The racial divide on campus is a primary reason why Black History Month is so important for all Western students, according to Falana.

“Today, Black History Month is not only just about African-American history, it’s about progression. It’s a time to acknowledge progression on a daily basis,” Falana said.

For Damon Allen, professional football’s all-time leading passer and a 22-year-veteran of the Canadian Football League, the month is a time to reflect on the struggles of black individuals throughout history, especially those involved in the Civil Rights movement.

“It’s unfortunate that a lot of the people who we remember at this time are past and gone,” Allen said. “Black History Month allows me to really reflect on the past: from where we’ve come, through the struggles and challenges to make change, until where we are today.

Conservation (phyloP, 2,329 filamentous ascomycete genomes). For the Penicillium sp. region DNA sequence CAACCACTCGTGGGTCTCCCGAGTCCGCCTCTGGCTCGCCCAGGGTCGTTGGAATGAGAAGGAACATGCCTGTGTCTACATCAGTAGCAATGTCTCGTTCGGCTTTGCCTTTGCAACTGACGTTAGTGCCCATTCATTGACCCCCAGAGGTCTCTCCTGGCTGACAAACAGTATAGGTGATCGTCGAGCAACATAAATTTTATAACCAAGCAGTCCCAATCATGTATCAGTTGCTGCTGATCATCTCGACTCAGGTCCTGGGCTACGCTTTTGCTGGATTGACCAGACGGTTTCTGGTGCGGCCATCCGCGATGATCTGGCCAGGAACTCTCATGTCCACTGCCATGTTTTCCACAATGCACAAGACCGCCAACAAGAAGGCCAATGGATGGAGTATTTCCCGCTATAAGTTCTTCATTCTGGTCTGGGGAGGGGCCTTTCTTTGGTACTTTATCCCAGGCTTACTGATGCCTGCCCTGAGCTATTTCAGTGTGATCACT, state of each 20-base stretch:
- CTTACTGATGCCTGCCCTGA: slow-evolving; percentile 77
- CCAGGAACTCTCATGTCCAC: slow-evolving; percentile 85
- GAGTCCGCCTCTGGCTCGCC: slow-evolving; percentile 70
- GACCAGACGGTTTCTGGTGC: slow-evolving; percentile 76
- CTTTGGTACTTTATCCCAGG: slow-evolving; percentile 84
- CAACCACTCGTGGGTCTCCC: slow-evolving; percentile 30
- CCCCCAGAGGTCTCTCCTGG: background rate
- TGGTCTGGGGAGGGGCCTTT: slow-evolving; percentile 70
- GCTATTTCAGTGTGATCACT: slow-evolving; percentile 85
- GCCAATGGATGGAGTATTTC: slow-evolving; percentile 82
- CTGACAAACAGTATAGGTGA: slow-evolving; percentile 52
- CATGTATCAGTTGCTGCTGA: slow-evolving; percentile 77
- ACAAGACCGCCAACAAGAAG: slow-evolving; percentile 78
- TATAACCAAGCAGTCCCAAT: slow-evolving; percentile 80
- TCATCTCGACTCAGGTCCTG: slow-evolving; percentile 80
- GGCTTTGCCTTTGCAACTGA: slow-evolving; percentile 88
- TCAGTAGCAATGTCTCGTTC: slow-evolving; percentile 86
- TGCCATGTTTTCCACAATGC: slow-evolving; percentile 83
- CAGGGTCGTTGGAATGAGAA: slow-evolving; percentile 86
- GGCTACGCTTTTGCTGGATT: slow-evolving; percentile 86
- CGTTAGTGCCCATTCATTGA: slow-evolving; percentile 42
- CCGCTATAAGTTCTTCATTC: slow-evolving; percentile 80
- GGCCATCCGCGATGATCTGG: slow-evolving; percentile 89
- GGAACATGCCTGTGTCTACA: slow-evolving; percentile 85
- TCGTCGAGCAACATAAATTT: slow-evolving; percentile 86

“There were times when we couldn’t go to school and we couldn’t vote. It’s important to encourage young people to take advantage of these things because people in the past died for the freedom that we have today.”

While racism is still an issue for black Canadians, the focus and zeal of the resistance to racism have notably changed. The lack of a major united cause is a source of this apathy, according to Simmonds.

“Young black Canadians are not equipped with the toolkit necessary to participate the way leaders did in the 50s and 60s,” Simmonds said.

“There was a call to action issued during the Civil Rights movement " you had to be smart, well versed and bold to garner respect within [it]. Knowledge was respected and expected. I think we have strayed from that.”